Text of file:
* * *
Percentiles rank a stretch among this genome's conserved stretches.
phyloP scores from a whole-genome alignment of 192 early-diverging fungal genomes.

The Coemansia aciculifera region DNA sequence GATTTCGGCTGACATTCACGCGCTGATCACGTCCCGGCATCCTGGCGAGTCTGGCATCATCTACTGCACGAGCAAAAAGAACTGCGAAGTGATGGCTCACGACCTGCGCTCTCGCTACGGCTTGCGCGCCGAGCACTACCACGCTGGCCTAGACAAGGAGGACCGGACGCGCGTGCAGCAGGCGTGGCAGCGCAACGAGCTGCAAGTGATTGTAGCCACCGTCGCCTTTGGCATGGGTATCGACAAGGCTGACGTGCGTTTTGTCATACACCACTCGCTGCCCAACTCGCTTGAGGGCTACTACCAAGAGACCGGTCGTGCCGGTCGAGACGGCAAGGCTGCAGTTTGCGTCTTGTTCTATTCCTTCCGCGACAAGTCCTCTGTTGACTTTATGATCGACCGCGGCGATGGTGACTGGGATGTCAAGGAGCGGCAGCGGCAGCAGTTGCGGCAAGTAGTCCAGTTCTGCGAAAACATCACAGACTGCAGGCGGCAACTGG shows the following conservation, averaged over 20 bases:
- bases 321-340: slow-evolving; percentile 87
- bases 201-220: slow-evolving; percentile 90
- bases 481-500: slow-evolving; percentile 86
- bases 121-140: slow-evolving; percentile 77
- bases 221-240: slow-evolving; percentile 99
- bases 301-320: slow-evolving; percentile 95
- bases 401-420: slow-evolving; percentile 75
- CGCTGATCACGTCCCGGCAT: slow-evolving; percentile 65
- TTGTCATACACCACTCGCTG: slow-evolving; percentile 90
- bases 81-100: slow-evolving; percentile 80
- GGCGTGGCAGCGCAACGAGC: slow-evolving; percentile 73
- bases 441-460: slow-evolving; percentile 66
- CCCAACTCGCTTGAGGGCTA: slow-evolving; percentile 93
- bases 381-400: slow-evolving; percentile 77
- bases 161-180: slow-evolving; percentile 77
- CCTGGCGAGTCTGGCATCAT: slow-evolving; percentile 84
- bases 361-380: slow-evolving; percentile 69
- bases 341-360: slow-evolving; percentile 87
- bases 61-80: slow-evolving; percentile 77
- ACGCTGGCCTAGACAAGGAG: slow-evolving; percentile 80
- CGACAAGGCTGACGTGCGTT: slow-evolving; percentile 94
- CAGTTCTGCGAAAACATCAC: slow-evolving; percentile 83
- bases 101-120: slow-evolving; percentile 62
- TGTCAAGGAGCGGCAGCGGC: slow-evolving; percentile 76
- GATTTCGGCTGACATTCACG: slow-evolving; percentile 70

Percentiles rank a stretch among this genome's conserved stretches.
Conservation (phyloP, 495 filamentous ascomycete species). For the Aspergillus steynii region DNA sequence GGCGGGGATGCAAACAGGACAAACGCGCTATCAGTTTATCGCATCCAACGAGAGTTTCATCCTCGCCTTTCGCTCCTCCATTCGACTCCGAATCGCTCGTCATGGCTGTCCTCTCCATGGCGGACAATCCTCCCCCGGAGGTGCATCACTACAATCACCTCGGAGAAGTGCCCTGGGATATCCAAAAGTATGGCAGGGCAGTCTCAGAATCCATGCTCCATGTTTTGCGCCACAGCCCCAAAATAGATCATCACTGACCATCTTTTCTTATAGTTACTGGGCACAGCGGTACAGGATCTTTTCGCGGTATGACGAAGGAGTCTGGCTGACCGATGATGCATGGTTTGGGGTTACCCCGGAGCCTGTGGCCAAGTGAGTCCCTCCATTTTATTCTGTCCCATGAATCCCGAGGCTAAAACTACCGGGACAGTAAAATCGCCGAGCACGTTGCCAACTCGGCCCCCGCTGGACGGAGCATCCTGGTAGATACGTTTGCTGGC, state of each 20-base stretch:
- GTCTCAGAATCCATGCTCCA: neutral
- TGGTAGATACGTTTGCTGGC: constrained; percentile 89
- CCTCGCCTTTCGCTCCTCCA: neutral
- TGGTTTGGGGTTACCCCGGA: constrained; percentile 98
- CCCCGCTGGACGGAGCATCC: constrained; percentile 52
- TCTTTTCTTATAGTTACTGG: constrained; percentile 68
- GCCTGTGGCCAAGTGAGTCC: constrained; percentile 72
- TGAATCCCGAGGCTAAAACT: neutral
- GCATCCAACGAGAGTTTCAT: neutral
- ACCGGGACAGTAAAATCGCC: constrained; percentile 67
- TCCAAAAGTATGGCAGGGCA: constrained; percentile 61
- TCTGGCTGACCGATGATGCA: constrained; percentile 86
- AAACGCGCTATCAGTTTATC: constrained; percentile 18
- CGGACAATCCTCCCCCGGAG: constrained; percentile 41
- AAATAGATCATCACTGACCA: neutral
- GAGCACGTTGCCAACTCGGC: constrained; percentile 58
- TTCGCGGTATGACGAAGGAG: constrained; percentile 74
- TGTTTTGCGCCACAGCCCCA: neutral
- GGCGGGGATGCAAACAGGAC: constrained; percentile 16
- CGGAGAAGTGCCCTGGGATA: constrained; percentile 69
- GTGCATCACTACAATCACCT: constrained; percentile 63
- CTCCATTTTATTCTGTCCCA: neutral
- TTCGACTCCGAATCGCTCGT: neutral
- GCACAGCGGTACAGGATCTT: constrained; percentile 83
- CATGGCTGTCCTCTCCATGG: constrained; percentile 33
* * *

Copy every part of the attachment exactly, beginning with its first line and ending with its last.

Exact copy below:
Percentiles rank a stretch among this genome's conserved stretches.
phyloP scores from a whole-genome alignment of 192 early-diverging fungal genomes.

The Coemansia aciculifera region DNA sequence GATTTCGGCTGACATTCACGCGCTGATCACGTCCCGGCATCCTGGCGAGTCTGGCATCATCTACTGCACGAGCAAAAAGAACTGCGAAGTGATGGCTCACGACCTGCGCTCTCGCTACGGCTTGCGCGCCGAGCACTACCACGCTGGCCTAGACAAGGAGGACCGGACGCGCGTGCAGCAGGCGTGGCAGCGCAACGAGCTGCAAGTGATTGTAGCCACCGTCGCCTTTGGCATGGGTATCGACAAGGCTGACGTGCGTTTTGTCATACACCACTCGCTGCCCAACTCGCTTGAGGGCTACTACCAAGAGACCGGTCGTGCCGGTCGAGACGGCAAGGCTGCAGTTTGCGTCTTGTTCTATTCCTTCCGCGACAAGTCCTCTGTTGACTTTATGATCGACCGCGGCGATGGTGACTGGGATGTCAAGGAGCGGCAGCGGCAGCAGTTGCGGCAAGTAGTCCAGTTCTGCGAAAACATCACAGACTGCAGGCGGCAACTGG shows the following conservation, averaged over 20 bases:
- bases 321-340: slow-evolving; percentile 87
- bases 201-220: slow-evolving; percentile 90
- bases 481-500: slow-evolving; percentile 86
- bases 121-140: slow-evolving; percentile 77
- bases 221-240: slow-evolving; percentile 99
- bases 301-320: slow-evolving; percentile 95
- bases 401-420: slow-evolving; percentile 75
- CGCTGATCACGTCCCGGCAT: slow-evolving; percentile 65
- TTGTCATACACCACTCGCTG: slow-evolving; percentile 90
- bases 81-100: slow-evolving; percentile 80
- GGCGTGGCAGCGCAACGAGC: slow-evolving; percentile 73
- bases 441-460: slow-evolving; percentile 66
- CCCAACTCGCTTGAGGGCTA: slow-evolving; percentile 93
- bases 381-400: slow-evolving; percentile 77
- bases 161-180: slow-evolving; percentile 77
- CCTGGCGAGTCTGGCATCAT: slow-evolving; percentile 84
- bases 361-380: slow-evolving; percentile 69
- bases 341-360: slow-evolving; percentile 87
- bases 61-80: slow-evolving; percentile 77
- ACGCTGGCCTAGACAAGGAG: slow-evolving; percentile 80
- CGACAAGGCTGACGTGCGTT: slow-evolving; percentile 94
- CAGTTCTGCGAAAACATCAC: slow-evolving; percentile 83
- bases 101-120: slow-evolving; percentile 62
- TGTCAAGGAGCGGCAGCGGC: slow-evolving; percentile 76
- GATTTCGGCTGACATTCACG: slow-evolving; percentile 70

Percentiles rank a stretch among this genome's conserved stretches.
Conservation (phyloP, 495 filamentous ascomycete species). For the Aspergillus steynii region DNA sequence GGCGGGGATGCAAACAGGACAAACGCGCTATCAGTTTATCGCATCCAACGAGAGTTTCATCCTCGCCTTTCGCTCCTCCATTCGACTCCGAATCGCTCGTCATGGCTGTCCTCTCCATGGCGGACAATCCTCCCCCGGAGGTGCATCACTACAATCACCTCGGAGAAGTGCCCTGGGATATCCAAAAGTATGGCAGGGCAGTCTCAGAATCCATGCTCCATGTTTTGCGCCACAGCCCCAAAATAGATCATCACTGACCATCTTTTCTTATAGTTACTGGGCACAGCGGTACAGGATCTTTTCGCGGTATGACGAAGGAGTCTGGCTGACCGATGATGCATGGTTTGGGGTTACCCCGGAGCCTGTGGCCAAGTGAGTCCCTCCATTTTATTCTGTCCCATGAATCCCGAGGCTAAAACTACCGGGACAGTAAAATCGCCGAGCACGTTGCCAACTCGGCCCCCGCTGGACGGAGCATCCTGGTAGATACGTTTGCTGGC, state of each 20-base stretch:
- GTCTCAGAATCCATGCTCCA: neutral
- TGGTAGATACGTTTGCTGGC: constrained; percentile 89
- CCTCGCCTTTCGCTCCTCCA: neutral
- TGGTTTGGGGTTACCCCGGA: constrained; percentile 98
- CCCCGCTGGACGGAGCATCC: constrained; percentile 52
- TCTTTTCTTATAGTTACTGG: constrained; percentile 68
- GCCTGTGGCCAAGTGAGTCC: constrained; percentile 72
- TGAATCCCGAGGCTAAAACT: neutral
- GCATCCAACGAGAGTTTCAT: neutral
- ACCGGGACAGTAAAATCGCC: constrained; percentile 67
- TCCAAAAGTATGGCAGGGCA: constrained; percentile 61
- TCTGGCTGACCGATGATGCA: constrained; percentile 86
- AAACGCGCTATCAGTTTATC: constrained; percentile 18
- CGGACAATCCTCCCCCGGAG: constrained; percentile 41
- AAATAGATCATCACTGACCA: neutral
- GAGCACGTTGCCAACTCGGC: constrained; percentile 58
- TTCGCGGTATGACGAAGGAG: constrained; percentile 74
- TGTTTTGCGCCACAGCCCCA: neutral
- GGCGGGGATGCAAACAGGAC: constrained; percentile 16
- CGGAGAAGTGCCCTGGGATA: constrained; percentile 69
- GTGCATCACTACAATCACCT: constrained; percentile 63
- CTCCATTTTATTCTGTCCCA: neutral
- TTCGACTCCGAATCGCTCGT: neutral
- GCACAGCGGTACAGGATCTT: constrained; percentile 83
- CATGGCTGTCCTCTCCATGG: constrained; percentile 33